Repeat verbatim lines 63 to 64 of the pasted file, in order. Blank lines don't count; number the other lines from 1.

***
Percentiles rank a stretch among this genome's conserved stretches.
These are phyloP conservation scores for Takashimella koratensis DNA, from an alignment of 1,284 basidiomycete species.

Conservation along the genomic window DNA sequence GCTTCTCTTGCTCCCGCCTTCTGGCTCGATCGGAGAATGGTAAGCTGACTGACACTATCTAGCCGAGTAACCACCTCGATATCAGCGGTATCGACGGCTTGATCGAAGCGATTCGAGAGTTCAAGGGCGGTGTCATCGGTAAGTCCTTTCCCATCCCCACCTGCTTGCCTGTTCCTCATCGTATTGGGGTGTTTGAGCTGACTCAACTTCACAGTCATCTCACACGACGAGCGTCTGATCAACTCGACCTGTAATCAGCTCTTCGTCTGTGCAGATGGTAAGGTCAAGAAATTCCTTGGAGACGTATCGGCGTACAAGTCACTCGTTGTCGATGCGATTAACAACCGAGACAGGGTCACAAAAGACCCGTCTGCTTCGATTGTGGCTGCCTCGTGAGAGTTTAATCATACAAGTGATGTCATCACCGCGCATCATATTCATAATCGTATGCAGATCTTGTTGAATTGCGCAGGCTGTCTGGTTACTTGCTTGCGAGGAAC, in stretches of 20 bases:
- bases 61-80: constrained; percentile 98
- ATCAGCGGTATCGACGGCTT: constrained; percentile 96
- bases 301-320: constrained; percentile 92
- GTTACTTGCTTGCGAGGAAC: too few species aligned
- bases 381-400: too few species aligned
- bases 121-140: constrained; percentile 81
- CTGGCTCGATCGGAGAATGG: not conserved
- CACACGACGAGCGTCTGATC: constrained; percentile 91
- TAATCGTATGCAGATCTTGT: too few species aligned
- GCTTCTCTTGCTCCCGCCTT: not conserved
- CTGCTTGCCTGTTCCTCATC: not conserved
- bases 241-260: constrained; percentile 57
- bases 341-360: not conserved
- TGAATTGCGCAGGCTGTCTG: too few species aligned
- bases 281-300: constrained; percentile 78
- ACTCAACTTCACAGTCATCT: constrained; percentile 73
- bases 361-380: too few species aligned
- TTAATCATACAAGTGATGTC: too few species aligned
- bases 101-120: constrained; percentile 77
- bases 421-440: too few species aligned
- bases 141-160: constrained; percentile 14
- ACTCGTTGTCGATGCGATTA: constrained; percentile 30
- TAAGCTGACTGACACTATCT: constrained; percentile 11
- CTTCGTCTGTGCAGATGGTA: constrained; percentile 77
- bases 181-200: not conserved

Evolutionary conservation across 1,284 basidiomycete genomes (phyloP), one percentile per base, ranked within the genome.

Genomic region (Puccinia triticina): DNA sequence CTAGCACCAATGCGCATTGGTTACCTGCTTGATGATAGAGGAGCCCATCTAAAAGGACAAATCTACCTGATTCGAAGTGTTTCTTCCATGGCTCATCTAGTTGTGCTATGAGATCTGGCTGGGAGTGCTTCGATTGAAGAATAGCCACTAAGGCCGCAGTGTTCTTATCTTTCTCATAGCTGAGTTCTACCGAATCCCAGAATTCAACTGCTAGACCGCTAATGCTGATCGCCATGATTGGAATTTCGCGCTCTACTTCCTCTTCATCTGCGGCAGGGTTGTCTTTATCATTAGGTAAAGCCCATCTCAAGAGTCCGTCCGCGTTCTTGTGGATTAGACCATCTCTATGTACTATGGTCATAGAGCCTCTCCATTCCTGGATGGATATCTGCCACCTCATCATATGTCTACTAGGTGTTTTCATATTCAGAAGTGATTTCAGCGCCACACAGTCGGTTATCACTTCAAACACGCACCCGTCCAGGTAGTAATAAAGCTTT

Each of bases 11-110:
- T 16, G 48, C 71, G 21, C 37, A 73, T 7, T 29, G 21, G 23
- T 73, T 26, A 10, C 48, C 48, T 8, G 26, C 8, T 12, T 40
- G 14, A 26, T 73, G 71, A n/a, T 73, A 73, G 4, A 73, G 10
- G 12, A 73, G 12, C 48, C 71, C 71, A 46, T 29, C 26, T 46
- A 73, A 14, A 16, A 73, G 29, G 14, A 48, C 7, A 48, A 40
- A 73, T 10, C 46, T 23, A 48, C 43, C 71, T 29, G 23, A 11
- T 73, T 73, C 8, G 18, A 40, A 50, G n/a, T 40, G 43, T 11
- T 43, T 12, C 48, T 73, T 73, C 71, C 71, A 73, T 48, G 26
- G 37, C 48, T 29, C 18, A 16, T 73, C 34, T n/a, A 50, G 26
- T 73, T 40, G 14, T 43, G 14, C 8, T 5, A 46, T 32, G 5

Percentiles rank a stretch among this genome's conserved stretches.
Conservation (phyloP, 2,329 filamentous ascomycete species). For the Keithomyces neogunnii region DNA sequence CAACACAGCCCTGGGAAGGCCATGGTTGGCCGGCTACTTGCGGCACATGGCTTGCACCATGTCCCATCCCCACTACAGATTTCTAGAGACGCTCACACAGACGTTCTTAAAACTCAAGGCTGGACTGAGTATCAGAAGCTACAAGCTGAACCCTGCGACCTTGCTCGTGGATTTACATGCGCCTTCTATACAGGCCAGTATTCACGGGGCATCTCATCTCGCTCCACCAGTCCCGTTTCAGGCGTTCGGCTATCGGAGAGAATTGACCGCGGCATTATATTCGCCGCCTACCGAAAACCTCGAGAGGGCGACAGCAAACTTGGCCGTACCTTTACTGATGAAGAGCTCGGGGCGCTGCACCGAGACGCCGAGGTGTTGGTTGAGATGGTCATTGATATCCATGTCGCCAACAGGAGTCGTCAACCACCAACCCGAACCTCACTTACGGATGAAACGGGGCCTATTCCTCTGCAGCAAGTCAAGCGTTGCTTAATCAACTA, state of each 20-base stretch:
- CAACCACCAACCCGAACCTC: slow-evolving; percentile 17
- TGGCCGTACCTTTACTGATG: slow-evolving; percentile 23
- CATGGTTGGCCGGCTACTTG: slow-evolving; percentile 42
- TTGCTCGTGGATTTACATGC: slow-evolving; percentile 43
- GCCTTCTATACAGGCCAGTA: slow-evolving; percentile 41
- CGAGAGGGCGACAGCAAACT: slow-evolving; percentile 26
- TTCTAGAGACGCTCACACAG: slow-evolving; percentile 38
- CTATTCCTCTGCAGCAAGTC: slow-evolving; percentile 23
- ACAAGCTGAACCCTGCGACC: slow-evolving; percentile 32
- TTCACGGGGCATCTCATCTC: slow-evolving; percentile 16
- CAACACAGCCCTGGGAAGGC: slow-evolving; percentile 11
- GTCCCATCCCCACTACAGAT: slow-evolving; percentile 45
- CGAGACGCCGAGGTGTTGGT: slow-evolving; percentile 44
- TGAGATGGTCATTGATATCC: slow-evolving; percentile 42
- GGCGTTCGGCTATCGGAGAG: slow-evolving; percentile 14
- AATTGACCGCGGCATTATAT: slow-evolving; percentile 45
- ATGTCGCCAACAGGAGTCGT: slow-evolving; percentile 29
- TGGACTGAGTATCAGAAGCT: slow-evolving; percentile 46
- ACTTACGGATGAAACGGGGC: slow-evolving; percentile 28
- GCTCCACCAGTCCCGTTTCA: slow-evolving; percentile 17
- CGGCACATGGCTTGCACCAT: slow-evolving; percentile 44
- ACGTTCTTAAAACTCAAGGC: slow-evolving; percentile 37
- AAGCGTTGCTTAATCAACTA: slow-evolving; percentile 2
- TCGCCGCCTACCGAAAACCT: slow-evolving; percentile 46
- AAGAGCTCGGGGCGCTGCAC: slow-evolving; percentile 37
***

- GCTCCACCAGTCCCGTTTCA: slow-evolving; percentile 17
- CGGCACATGGCTTGCACCAT: slow-evolving; percentile 44